Who could resist trying a pizza fit for the President of the United States? Last week, I visited a friend in St. Louis and he mentioned that President Obama offended some in his adopted hometown of Chicago a few years ago by choosing a St. Louis pizzeria called Pi to cater a pizza party at the White House, after having tried and liked their pizza at a campaign event at the St. Louis Arch.
Any pizzeria worthy of the President’s admiration is one I want to try, but I was just in Italy for five weeks earlier this year and ate at Da Michele, a pizzeria that many consider to be the best in the world. The pizza at Da Michele is otherworldly and cheap too, so I was skeptical that Pi could measure up but was still eager to give it a shot.
We met at Pi’s Washington Avenue branch, which is in a stunning, high-ceilinged building in downtown St. Louis. My friend and I decided to split a large, thin-crust Central West End pizza, which comes with mozzarella, prosciutto, goat cheese, cherry tomatoes, red onions, and a mountain of arugula.Pi’s thin-crust pizza has very tasty, super thin, almost crispy crust that I found to be outstanding. All of the ingredients were first-rate and the pizza melted in my mouth. For my taste, there was too much arugula and not enough prosciutto, but that’s splitting hairs.
My only complaint about this pizza is the portion and the price, $21. With crust this thin, I could practically eat the large by myself. I had four good-sized slices – half the pie – but I wasn’t full. It’s more than a little unfair to compare a pizza with a slew of toppings in St. Louis to a cheese pizza in Italy, but I’m going to do so anyways.
At Da Michele, the large cheese pizza is just over $6 and is so good you want to get a job at the place, or, better yet, move in upstairs to benefit from the aroma. Over the last decade or so, the gourmet pizza craze has hit every good-sized city in the U.S. to the point that you can get really good, wood-fire pizza fairly easily. But the prices can be ridiculous. In Italy, pizza is never expensive – never. And it shouldn’t be here either.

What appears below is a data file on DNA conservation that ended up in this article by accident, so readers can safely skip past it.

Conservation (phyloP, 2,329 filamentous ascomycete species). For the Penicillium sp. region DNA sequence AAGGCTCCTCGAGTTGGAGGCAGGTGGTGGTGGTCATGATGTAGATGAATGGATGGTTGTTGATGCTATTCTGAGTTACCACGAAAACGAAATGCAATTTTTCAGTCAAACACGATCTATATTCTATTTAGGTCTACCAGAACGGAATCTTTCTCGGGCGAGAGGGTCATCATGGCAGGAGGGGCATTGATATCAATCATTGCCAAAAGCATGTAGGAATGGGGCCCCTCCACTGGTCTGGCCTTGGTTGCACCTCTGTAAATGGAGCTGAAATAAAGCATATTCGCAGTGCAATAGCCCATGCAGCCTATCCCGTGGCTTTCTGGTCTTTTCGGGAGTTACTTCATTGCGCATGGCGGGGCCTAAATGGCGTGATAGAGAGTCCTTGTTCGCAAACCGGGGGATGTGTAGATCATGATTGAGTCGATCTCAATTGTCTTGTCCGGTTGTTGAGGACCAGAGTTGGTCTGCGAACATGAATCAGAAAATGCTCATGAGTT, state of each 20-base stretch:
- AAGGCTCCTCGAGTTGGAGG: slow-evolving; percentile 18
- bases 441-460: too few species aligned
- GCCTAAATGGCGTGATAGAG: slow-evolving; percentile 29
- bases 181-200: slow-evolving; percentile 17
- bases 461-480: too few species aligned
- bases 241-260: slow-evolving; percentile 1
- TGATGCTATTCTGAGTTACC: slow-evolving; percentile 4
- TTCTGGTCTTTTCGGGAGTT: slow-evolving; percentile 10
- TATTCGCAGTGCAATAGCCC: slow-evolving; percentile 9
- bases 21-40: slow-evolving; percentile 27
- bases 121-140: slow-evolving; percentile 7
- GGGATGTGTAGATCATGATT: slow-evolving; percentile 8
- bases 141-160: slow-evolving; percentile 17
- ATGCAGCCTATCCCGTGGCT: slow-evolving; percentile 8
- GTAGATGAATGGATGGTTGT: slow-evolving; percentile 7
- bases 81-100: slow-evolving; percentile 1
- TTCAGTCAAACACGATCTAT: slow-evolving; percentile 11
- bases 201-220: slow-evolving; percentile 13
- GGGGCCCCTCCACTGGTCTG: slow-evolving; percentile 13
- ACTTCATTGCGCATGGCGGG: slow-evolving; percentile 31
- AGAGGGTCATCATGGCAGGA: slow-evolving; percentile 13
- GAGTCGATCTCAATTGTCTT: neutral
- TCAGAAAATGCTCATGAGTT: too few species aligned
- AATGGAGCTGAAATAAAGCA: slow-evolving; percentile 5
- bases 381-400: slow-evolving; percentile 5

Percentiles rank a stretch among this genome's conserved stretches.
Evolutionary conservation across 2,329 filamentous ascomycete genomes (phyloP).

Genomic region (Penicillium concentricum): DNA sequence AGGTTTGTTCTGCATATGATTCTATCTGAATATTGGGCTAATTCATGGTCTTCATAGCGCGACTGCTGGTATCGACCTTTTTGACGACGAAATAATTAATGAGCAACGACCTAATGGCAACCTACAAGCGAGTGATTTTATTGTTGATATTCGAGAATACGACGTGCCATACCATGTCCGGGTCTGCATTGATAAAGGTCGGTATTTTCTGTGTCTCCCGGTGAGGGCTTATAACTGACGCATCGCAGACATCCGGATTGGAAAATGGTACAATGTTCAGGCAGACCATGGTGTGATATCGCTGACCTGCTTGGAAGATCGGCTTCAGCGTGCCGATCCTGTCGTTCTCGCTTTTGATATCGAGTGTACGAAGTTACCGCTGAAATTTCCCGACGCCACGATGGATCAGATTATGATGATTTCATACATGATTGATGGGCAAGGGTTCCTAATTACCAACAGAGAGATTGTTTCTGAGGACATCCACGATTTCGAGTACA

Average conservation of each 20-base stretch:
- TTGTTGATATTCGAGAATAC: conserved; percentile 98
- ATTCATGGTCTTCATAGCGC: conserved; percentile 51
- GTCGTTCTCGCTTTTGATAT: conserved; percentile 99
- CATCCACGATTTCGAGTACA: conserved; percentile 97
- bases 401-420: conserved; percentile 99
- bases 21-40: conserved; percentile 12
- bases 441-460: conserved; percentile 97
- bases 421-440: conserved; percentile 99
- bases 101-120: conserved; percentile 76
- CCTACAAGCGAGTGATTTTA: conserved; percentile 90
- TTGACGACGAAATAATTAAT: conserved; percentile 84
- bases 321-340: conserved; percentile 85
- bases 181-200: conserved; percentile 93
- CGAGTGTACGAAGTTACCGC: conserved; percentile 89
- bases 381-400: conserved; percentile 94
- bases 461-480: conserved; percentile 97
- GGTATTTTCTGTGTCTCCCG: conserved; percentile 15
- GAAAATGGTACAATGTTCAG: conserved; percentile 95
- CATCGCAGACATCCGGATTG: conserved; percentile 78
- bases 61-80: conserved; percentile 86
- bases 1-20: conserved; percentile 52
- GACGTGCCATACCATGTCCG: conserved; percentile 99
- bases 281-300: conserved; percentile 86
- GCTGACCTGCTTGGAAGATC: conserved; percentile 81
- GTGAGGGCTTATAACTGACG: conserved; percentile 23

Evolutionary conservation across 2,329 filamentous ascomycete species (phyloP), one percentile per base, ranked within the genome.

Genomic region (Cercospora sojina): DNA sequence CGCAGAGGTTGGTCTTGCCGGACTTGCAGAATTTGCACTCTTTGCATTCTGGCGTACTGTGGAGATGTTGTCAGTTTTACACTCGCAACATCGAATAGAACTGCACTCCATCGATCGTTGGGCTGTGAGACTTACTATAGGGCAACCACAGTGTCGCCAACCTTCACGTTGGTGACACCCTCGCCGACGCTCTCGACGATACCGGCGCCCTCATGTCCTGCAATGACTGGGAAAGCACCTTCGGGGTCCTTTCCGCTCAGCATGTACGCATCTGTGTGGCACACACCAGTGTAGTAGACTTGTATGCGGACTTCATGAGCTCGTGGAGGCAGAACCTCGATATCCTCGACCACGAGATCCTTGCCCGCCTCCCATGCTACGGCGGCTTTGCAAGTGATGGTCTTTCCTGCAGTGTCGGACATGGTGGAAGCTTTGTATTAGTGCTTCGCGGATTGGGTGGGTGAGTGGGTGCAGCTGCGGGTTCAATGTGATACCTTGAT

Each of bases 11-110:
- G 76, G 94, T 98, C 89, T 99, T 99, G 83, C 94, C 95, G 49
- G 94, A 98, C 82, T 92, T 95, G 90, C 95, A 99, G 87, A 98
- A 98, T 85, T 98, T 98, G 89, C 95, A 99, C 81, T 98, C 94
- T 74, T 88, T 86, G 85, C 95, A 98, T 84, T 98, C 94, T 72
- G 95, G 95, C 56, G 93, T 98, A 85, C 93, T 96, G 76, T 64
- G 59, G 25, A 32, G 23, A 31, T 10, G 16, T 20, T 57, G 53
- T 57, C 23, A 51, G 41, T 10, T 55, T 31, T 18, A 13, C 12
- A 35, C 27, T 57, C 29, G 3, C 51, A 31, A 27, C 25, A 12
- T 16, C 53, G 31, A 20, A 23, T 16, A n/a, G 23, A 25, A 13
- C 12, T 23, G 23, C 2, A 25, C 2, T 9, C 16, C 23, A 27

With that ethos in mind, I tried another well-hyped Missouri pizzeria called Shakespeare’s, in Columbia just a few days after our Pi experience. I was just as anxious to try Shakespeare’s because fellow blogger Sean McLachlan wrote that it was “the best I’ve ever had and I’ve been to Rome.”
Shakespeare’s is located right next to the University of Missouri’s main campus in downtown Columbia and the unpretentious vibe couldn’t be more of a contrast to the sleek, trendy interior at Pi’s downtown location. We sat underneath a large sign advertising “Liquor, Guns & Ammo,” and I fell in love with the place after having a look at their homemade food pyramid, which values pizza, candy and my other favorite foods above broccoli and fruit.
We ordered a large sausage pizza and it was tasty, huge and cheap at $15.50. The circumference of the pizza was probably similar to the one at Pi, but the crust was more substantial and filling. That said, I thought that the pizza at Pi was a lot tastier. I ate every morsel of the crust at Pi, but the crust at Shakespeare’s was flavorless.
Verdict: Pi wins the Battle of Missouri for my taste, but even pizza fit for the President should cost less.
Note: Pi now has a location in D.C. as well.
(Photos: first photo by Stlbites on Flickr, second by Dave Seminara)